The Courts and Tribunals Service did not have a free-standing power as occupier of court buildings to exclude individuals from the building without reference to the judiciary.
The Court of Appeal’s provisional view was that the decision in Digital Rights Ireland Ltd v Minister for Communications, Marine and Natural Resources (C-293/12)  Q.B. 127 did not, in the context of the retention of, and access to, communications data, lay down mandatory requirements of EU law with which national legislation had to comply. However, the court referred questions to the European Court of Justice on that point.
It had not been reasonably practicable for a suspected drink driver to consult her solicitor prior to undergoing the Camic procedure where only four minutes had been available between her request and the start of the procedure.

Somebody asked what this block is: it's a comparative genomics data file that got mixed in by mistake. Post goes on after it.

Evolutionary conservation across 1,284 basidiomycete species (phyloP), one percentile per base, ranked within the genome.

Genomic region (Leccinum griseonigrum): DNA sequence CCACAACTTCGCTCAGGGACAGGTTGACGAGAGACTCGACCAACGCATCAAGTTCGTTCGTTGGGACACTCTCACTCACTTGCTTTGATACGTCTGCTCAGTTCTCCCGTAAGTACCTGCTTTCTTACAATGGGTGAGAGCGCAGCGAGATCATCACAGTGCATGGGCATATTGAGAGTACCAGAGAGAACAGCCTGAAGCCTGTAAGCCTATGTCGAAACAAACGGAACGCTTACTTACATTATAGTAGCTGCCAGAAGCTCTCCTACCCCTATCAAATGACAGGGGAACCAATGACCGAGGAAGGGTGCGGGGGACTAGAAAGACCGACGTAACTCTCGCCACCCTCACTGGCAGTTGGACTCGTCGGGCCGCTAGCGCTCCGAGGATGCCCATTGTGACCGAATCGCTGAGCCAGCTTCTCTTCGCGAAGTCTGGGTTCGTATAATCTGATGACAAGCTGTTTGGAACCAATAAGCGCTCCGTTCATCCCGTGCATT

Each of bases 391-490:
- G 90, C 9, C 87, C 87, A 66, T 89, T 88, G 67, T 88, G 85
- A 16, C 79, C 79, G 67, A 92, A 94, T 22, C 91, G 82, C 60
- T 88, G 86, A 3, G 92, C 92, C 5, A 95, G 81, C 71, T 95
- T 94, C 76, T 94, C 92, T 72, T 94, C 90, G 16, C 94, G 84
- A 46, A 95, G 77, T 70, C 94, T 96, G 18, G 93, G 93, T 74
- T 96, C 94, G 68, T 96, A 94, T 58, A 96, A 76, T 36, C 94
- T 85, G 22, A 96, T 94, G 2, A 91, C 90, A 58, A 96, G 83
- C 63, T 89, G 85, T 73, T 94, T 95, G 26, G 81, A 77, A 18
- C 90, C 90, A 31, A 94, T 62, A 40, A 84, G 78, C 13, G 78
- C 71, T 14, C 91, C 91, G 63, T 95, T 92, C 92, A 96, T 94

Where issues of recent complaint arose at trial and there was conflicting evidence as to when the complaint was made, the judge had to spell out the conflicting evidence and direct the jury to consider whether a recent complaint had in fact been made and whether the terms of the complaint were consistent with the evidence.
The defendants could not base their assertion of vehicular rights across an area of common land on conduct the commission of which was a criminal offence under s.193(4) Law of Property Act 1925. Hanning v Top Deck Travel Group Ltd (1993) 68 P&CR 14 was binding authority to that effect.